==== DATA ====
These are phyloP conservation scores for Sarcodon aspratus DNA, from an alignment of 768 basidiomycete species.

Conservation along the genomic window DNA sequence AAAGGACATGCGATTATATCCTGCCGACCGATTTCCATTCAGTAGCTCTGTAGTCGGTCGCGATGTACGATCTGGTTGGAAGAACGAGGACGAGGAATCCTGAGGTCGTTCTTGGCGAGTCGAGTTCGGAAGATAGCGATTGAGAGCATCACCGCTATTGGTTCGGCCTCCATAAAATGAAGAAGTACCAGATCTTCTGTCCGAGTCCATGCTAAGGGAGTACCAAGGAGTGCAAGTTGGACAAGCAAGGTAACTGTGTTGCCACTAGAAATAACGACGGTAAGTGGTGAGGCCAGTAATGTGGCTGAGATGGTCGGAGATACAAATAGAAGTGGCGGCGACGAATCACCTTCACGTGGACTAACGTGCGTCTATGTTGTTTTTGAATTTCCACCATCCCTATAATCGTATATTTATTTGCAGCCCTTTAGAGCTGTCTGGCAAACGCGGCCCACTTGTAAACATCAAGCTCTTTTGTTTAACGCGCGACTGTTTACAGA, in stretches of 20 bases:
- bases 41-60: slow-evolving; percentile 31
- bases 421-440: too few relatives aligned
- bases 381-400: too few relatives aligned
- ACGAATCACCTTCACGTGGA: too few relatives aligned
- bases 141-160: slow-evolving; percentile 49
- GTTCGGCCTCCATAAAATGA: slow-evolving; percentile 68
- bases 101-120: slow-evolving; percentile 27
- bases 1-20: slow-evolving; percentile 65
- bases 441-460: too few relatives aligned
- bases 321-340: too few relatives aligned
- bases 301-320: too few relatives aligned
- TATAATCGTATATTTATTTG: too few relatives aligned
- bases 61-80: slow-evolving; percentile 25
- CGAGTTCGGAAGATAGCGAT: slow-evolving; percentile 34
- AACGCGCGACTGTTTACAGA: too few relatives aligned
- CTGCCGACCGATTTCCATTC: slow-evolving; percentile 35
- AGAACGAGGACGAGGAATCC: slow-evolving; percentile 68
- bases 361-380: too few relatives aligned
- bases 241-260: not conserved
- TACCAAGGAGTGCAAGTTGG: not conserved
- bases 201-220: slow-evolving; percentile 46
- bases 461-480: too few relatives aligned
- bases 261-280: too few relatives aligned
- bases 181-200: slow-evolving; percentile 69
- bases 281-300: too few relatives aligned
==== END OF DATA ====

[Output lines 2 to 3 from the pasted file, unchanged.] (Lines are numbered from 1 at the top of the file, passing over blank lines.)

Conservation along the genomic window DNA sequence AAAGGACATGCGATTATATCCTGCCGACCGATTTCCATTCAGTAGCTCTGTAGTCGGTCGCGATGTACGATCTGGTTGGAAGAACGAGGACGAGGAATCCTGAGGTCGTTCTTGGCGAGTCGAGTTCGGAAGATAGCGATTGAGAGCATCACCGCTATTGGTTCGGCCTCCATAAAATGAAGAAGTACCAGATCTTCTGTCCGAGTCCATGCTAAGGGAGTACCAAGGAGTGCAAGTTGGACAAGCAAGGTAACTGTGTTGCCACTAGAAATAACGACGGTAAGTGGTGAGGCCAGTAATGTGGCTGAGATGGTCGGAGATACAAATAGAAGTGGCGGCGACGAATCACCTTCACGTGGACTAACGTGCGTCTATGTTGTTTTTGAATTTCCACCATCCCTATAATCGTATATTTATTTGCAGCCCTTTAGAGCTGTCTGGCAAACGCGGCCCACTTGTAAACATCAAGCTCTTTTGTTTAACGCGCGACTGTTTACAGA, in stretches of 20 bases:
- bases 41-60: slow-evolving; percentile 31